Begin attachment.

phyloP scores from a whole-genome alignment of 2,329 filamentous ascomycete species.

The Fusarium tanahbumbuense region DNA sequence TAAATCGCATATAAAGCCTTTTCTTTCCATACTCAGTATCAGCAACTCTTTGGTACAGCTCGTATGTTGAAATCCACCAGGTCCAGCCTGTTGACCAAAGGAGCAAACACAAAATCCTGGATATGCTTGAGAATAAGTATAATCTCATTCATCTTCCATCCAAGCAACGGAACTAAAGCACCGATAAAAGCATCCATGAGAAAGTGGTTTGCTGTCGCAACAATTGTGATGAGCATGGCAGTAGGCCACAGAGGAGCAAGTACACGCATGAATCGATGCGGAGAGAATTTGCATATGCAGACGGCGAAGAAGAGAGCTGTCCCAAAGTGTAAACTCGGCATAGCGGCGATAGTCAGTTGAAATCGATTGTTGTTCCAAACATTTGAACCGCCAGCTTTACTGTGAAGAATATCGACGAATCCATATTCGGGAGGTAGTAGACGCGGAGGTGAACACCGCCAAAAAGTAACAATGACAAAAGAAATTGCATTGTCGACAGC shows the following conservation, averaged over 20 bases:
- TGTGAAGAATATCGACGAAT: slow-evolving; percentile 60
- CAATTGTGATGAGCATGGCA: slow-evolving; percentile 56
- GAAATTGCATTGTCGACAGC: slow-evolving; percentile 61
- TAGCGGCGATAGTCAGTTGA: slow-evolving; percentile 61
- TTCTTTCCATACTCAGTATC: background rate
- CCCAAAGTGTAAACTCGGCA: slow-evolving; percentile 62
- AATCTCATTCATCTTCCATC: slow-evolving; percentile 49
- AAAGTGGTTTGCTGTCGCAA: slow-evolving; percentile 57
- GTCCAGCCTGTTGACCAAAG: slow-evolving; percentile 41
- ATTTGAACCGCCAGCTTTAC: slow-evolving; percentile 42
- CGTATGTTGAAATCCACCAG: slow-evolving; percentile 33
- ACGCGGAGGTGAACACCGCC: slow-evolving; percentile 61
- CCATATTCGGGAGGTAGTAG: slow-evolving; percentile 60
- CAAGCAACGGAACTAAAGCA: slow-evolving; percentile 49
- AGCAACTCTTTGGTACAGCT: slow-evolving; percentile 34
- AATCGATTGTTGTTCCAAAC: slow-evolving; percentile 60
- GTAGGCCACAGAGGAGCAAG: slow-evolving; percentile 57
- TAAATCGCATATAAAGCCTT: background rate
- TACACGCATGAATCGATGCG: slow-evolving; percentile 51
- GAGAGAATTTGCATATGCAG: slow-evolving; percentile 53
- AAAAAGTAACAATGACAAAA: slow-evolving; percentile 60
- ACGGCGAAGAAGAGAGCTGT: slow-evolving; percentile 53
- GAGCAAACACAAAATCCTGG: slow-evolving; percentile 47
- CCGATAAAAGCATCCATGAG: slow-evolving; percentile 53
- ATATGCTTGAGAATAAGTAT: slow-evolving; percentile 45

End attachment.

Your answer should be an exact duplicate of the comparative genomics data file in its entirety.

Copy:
phyloP scores from a whole-genome alignment of 2,329 filamentous ascomycete species.

The Fusarium tanahbumbuense region DNA sequence TAAATCGCATATAAAGCCTTTTCTTTCCATACTCAGTATCAGCAACTCTTTGGTACAGCTCGTATGTTGAAATCCACCAGGTCCAGCCTGTTGACCAAAGGAGCAAACACAAAATCCTGGATATGCTTGAGAATAAGTATAATCTCATTCATCTTCCATCCAAGCAACGGAACTAAAGCACCGATAAAAGCATCCATGAGAAAGTGGTTTGCTGTCGCAACAATTGTGATGAGCATGGCAGTAGGCCACAGAGGAGCAAGTACACGCATGAATCGATGCGGAGAGAATTTGCATATGCAGACGGCGAAGAAGAGAGCTGTCCCAAAGTGTAAACTCGGCATAGCGGCGATAGTCAGTTGAAATCGATTGTTGTTCCAAACATTTGAACCGCCAGCTTTACTGTGAAGAATATCGACGAATCCATATTCGGGAGGTAGTAGACGCGGAGGTGAACACCGCCAAAAAGTAACAATGACAAAAGAAATTGCATTGTCGACAGC shows the following conservation, averaged over 20 bases:
- TGTGAAGAATATCGACGAAT: slow-evolving; percentile 60
- CAATTGTGATGAGCATGGCA: slow-evolving; percentile 56
- GAAATTGCATTGTCGACAGC: slow-evolving; percentile 61
- TAGCGGCGATAGTCAGTTGA: slow-evolving; percentile 61
- TTCTTTCCATACTCAGTATC: background rate
- CCCAAAGTGTAAACTCGGCA: slow-evolving; percentile 62
- AATCTCATTCATCTTCCATC: slow-evolving; percentile 49
- AAAGTGGTTTGCTGTCGCAA: slow-evolving; percentile 57
- GTCCAGCCTGTTGACCAAAG: slow-evolving; percentile 41
- ATTTGAACCGCCAGCTTTAC: slow-evolving; percentile 42
- CGTATGTTGAAATCCACCAG: slow-evolving; percentile 33
- ACGCGGAGGTGAACACCGCC: slow-evolving; percentile 61
- CCATATTCGGGAGGTAGTAG: slow-evolving; percentile 60
- CAAGCAACGGAACTAAAGCA: slow-evolving; percentile 49
- AGCAACTCTTTGGTACAGCT: slow-evolving; percentile 34
- AATCGATTGTTGTTCCAAAC: slow-evolving; percentile 60
- GTAGGCCACAGAGGAGCAAG: slow-evolving; percentile 57
- TAAATCGCATATAAAGCCTT: background rate
- TACACGCATGAATCGATGCG: slow-evolving; percentile 51
- GAGAGAATTTGCATATGCAG: slow-evolving; percentile 53
- AAAAAGTAACAATGACAAAA: slow-evolving; percentile 60
- ACGGCGAAGAAGAGAGCTGT: slow-evolving; percentile 53
- GAGCAAACACAAAATCCTGG: slow-evolving; percentile 47
- CCGATAAAAGCATCCATGAG: slow-evolving; percentile 53
- ATATGCTTGAGAATAAGTAT: slow-evolving; percentile 45